Hi, I'm Kiran Rao.

Android Developer. Tech enthusiast. Serial dabbler.

Java: Value classes and the equals() method


Rule 1: When overriding equals() method for a value class in java, it is preferable to reject instances of sub-classes of this class. In other words, use getClass() instead of instanceof for ensuring that the other object is of the correct type.

  if(!this.getClass().equals(other.getClass()) return false;

instead of

  if(!(other instanceof MyClass)) return false;

Rule 2: Exception to Rule 1: If it is likely that the object that will be passed around is an instance of a proxy of your class, then use instanceof.


A lot has been written about equals() in Java. For me the definitive source has been from "Effective Java 2nd Edition". Item 8 says "Obey the general contract when overriding equals".

However, as a programmer I do not need to remember the recipe provided by Joshua Bloch (well, most of the time). This is because IDEs offer options to auto-generate the equals() (and a corresponding hashCode()) methods for me. Mechanisms for creating value classes (like AutoValue or Kotlin's data classes) go one step further by not even requiring you to maintain the equals() method in source code format.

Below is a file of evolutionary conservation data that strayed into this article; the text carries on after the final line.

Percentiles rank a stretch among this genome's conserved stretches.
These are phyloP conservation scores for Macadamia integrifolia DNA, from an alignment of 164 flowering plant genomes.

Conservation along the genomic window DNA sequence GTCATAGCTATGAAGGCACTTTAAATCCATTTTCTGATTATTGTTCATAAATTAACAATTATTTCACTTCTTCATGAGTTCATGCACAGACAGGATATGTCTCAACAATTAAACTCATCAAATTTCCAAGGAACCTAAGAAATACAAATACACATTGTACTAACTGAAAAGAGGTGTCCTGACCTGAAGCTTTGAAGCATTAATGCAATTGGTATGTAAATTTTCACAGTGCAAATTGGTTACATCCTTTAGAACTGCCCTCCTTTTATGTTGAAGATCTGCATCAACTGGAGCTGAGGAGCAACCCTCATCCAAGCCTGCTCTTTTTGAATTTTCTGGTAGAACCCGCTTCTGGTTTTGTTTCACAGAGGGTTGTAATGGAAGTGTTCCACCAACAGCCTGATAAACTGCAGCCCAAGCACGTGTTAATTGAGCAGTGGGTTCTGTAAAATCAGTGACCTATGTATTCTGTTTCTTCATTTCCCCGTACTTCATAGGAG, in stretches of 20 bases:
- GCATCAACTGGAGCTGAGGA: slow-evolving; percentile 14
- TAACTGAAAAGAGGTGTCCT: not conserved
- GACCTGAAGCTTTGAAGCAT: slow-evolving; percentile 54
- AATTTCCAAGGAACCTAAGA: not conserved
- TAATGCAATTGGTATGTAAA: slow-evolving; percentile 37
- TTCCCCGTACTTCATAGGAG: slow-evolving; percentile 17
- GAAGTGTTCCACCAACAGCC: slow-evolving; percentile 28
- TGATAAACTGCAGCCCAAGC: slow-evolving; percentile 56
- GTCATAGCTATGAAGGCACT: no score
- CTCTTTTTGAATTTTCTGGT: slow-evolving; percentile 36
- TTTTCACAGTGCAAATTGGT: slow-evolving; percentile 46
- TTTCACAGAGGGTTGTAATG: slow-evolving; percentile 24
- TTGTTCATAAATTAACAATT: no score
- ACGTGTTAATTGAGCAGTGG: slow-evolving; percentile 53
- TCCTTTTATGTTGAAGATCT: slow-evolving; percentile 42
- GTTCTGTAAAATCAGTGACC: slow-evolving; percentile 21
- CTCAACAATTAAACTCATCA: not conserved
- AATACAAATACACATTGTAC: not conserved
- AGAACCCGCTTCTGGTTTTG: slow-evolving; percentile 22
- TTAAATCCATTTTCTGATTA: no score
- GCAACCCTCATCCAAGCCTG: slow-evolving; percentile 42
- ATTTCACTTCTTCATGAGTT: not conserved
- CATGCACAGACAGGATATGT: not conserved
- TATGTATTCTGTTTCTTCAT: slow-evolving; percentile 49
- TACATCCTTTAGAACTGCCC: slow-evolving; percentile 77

That said, there are some gotchas to be aware of that crop up from time to time. The point relevant to this post is (I might be para-phrasing it)

It is not possible to extend an instantiable class and add a field without violating the contract of the equals method.

I encourage you to read Joshua Bloch's explanation of this along with the excellent examples to understand what the contract is and why extending a class might break this contract. Once you understand this concept, Rule 1 is a logical conclusion. If you are comparing an instance of this class with an instance of a sub-class, you want to return false.

However, this is not always feasible. There are cases where the value class is just a crutch for a framework to do its work. The value class that you define serves as the interface between you and the framework, while the framework generates sub-classes of your class to use as a proxy.


That's a lot of hand-waving! Let's get to a concrete example, in this case the example which led me to write this blog post in the first place - Realm. Realm is an object database for Android. You declare your models as POJOs and you can then use Realm to persist/query them.

Here's how you would define a User model in Realm:

public class User extends RealmObject {
    public String name;
    public int age;

    // Rest of the class left out for brevity

Now, let's see what happens when we use the strict interpretation of the equals() method:

public boolean equals(Object o) {